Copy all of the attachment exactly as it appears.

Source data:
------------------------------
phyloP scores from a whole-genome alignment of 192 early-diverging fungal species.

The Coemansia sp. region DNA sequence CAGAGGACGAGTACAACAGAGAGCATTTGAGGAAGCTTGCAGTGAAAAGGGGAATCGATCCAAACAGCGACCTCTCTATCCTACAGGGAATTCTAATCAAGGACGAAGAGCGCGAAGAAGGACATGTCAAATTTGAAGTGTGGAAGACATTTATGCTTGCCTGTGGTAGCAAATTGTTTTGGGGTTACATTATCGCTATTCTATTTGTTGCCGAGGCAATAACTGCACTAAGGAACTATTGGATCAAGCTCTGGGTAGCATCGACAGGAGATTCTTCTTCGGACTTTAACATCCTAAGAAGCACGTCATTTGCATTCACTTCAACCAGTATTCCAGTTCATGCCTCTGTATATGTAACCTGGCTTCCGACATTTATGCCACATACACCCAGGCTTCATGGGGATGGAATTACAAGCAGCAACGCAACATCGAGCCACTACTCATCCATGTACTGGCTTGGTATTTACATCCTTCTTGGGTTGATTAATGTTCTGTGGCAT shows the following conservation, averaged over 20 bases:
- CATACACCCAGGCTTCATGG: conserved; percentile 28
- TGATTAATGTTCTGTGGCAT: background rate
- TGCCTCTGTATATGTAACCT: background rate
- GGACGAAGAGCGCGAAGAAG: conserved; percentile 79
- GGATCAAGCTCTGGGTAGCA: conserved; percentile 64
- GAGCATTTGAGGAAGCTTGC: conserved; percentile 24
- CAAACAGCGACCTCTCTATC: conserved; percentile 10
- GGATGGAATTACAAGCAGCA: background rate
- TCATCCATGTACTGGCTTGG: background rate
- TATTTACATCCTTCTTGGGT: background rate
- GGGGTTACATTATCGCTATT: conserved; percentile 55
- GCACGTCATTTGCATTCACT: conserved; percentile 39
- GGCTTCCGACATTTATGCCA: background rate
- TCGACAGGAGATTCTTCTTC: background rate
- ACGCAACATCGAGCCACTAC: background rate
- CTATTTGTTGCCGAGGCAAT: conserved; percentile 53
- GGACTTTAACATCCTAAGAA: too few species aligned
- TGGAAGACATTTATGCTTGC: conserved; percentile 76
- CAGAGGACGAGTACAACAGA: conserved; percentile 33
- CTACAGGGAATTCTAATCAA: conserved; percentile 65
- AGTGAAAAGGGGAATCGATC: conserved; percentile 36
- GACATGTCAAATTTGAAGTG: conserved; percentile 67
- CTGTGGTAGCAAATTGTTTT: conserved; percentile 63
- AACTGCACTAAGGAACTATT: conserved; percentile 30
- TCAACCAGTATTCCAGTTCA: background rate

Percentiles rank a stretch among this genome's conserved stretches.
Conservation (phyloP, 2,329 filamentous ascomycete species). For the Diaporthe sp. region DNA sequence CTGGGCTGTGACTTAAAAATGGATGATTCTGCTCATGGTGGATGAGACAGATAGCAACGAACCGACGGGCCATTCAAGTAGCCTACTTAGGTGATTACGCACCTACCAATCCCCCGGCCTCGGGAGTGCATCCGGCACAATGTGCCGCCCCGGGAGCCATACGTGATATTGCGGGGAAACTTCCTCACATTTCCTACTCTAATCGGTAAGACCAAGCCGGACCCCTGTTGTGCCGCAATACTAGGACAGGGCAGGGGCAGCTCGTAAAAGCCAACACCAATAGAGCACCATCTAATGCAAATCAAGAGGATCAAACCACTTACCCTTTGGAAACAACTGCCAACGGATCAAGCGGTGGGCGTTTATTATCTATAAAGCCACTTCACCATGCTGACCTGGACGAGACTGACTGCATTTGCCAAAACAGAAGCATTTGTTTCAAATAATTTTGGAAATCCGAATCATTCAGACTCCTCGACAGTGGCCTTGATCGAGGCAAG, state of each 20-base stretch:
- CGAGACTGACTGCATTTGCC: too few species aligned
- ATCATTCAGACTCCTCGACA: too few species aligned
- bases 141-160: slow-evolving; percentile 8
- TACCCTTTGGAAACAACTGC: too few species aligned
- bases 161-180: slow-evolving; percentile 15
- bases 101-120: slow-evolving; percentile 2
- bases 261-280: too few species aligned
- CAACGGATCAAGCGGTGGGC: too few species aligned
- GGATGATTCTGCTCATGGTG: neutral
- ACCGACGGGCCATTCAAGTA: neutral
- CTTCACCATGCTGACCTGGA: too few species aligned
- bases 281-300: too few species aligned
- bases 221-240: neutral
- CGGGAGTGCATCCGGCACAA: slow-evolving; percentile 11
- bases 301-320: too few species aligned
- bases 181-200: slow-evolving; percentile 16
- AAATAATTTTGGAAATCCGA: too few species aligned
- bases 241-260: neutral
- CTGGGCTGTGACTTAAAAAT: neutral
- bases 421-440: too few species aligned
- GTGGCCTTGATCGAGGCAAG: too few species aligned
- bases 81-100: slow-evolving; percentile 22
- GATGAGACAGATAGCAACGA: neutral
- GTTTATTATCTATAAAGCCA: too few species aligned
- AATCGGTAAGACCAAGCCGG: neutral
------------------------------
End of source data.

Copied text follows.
phyloP scores from a whole-genome alignment of 192 early-diverging fungal species.

The Coemansia sp. region DNA sequence CAGAGGACGAGTACAACAGAGAGCATTTGAGGAAGCTTGCAGTGAAAAGGGGAATCGATCCAAACAGCGACCTCTCTATCCTACAGGGAATTCTAATCAAGGACGAAGAGCGCGAAGAAGGACATGTCAAATTTGAAGTGTGGAAGACATTTATGCTTGCCTGTGGTAGCAAATTGTTTTGGGGTTACATTATCGCTATTCTATTTGTTGCCGAGGCAATAACTGCACTAAGGAACTATTGGATCAAGCTCTGGGTAGCATCGACAGGAGATTCTTCTTCGGACTTTAACATCCTAAGAAGCACGTCATTTGCATTCACTTCAACCAGTATTCCAGTTCATGCCTCTGTATATGTAACCTGGCTTCCGACATTTATGCCACATACACCCAGGCTTCATGGGGATGGAATTACAAGCAGCAACGCAACATCGAGCCACTACTCATCCATGTACTGGCTTGGTATTTACATCCTTCTTGGGTTGATTAATGTTCTGTGGCAT shows the following conservation, averaged over 20 bases:
- CATACACCCAGGCTTCATGG: conserved; percentile 28
- TGATTAATGTTCTGTGGCAT: background rate
- TGCCTCTGTATATGTAACCT: background rate
- GGACGAAGAGCGCGAAGAAG: conserved; percentile 79
- GGATCAAGCTCTGGGTAGCA: conserved; percentile 64
- GAGCATTTGAGGAAGCTTGC: conserved; percentile 24
- CAAACAGCGACCTCTCTATC: conserved; percentile 10
- GGATGGAATTACAAGCAGCA: background rate
- TCATCCATGTACTGGCTTGG: background rate
- TATTTACATCCTTCTTGGGT: background rate
- GGGGTTACATTATCGCTATT: conserved; percentile 55
- GCACGTCATTTGCATTCACT: conserved; percentile 39
- GGCTTCCGACATTTATGCCA: background rate
- TCGACAGGAGATTCTTCTTC: background rate
- ACGCAACATCGAGCCACTAC: background rate
- CTATTTGTTGCCGAGGCAAT: conserved; percentile 53
- GGACTTTAACATCCTAAGAA: too few species aligned
- TGGAAGACATTTATGCTTGC: conserved; percentile 76
- CAGAGGACGAGTACAACAGA: conserved; percentile 33
- CTACAGGGAATTCTAATCAA: conserved; percentile 65
- AGTGAAAAGGGGAATCGATC: conserved; percentile 36
- GACATGTCAAATTTGAAGTG: conserved; percentile 67
- CTGTGGTAGCAAATTGTTTT: conserved; percentile 63
- AACTGCACTAAGGAACTATT: conserved; percentile 30
- TCAACCAGTATTCCAGTTCA: background rate

Percentiles rank a stretch among this genome's conserved stretches.
Conservation (phyloP, 2,329 filamentous ascomycete species). For the Diaporthe sp. region DNA sequence CTGGGCTGTGACTTAAAAATGGATGATTCTGCTCATGGTGGATGAGACAGATAGCAACGAACCGACGGGCCATTCAAGTAGCCTACTTAGGTGATTACGCACCTACCAATCCCCCGGCCTCGGGAGTGCATCCGGCACAATGTGCCGCCCCGGGAGCCATACGTGATATTGCGGGGAAACTTCCTCACATTTCCTACTCTAATCGGTAAGACCAAGCCGGACCCCTGTTGTGCCGCAATACTAGGACAGGGCAGGGGCAGCTCGTAAAAGCCAACACCAATAGAGCACCATCTAATGCAAATCAAGAGGATCAAACCACTTACCCTTTGGAAACAACTGCCAACGGATCAAGCGGTGGGCGTTTATTATCTATAAAGCCACTTCACCATGCTGACCTGGACGAGACTGACTGCATTTGCCAAAACAGAAGCATTTGTTTCAAATAATTTTGGAAATCCGAATCATTCAGACTCCTCGACAGTGGCCTTGATCGAGGCAAG, state of each 20-base stretch:
- CGAGACTGACTGCATTTGCC: too few species aligned
- ATCATTCAGACTCCTCGACA: too few species aligned
- bases 141-160: slow-evolving; percentile 8
- TACCCTTTGGAAACAACTGC: too few species aligned
- bases 161-180: slow-evolving; percentile 15
- bases 101-120: slow-evolving; percentile 2
- bases 261-280: too few species aligned
- CAACGGATCAAGCGGTGGGC: too few species aligned
- GGATGATTCTGCTCATGGTG: neutral
- ACCGACGGGCCATTCAAGTA: neutral
- CTTCACCATGCTGACCTGGA: too few species aligned
- bases 281-300: too few species aligned
- bases 221-240: neutral
- CGGGAGTGCATCCGGCACAA: slow-evolving; percentile 11
- bases 301-320: too few species aligned
- bases 181-200: slow-evolving; percentile 16
- AAATAATTTTGGAAATCCGA: too few species aligned
- bases 241-260: neutral
- CTGGGCTGTGACTTAAAAAT: neutral
- bases 421-440: too few species aligned
- GTGGCCTTGATCGAGGCAAG: too few species aligned
- bases 81-100: slow-evolving; percentile 22
- GATGAGACAGATAGCAACGA: neutral
- GTTTATTATCTATAAAGCCA: too few species aligned
- AATCGGTAAGACCAAGCCGG: neutral